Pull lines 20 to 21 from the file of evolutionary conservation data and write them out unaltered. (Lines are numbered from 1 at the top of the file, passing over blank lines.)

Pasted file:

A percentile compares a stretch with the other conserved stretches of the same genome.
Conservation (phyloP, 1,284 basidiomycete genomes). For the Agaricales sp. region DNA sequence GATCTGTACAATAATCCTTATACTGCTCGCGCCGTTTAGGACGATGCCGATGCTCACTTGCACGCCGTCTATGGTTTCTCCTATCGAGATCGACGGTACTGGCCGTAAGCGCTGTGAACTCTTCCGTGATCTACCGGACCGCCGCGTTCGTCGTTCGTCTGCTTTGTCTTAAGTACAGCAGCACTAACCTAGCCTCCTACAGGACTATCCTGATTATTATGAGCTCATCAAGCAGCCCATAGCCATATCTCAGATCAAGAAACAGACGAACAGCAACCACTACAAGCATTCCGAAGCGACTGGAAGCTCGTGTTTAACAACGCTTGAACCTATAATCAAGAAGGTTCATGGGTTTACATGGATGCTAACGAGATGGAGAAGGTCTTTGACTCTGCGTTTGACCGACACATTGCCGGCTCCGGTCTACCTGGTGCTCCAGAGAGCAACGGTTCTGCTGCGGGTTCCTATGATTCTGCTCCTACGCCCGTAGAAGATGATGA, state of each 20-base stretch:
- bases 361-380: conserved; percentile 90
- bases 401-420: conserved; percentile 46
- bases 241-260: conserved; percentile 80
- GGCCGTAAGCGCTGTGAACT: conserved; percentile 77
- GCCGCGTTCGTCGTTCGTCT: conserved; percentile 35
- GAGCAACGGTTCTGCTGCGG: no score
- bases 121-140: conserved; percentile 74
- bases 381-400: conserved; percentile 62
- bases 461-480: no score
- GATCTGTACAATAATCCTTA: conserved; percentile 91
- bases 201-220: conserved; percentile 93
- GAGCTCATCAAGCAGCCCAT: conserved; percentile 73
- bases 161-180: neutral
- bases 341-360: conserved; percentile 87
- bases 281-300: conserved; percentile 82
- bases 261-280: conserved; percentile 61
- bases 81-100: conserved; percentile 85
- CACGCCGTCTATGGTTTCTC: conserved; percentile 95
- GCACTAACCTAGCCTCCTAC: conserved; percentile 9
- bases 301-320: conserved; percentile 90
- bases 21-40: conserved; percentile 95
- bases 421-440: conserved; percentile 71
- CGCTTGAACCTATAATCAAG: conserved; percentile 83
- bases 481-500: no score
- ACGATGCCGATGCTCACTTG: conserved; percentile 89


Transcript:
- CACGCCGTCTATGGTTTCTC: conserved; percentile 95
- GCACTAACCTAGCCTCCTAC: conserved; percentile 9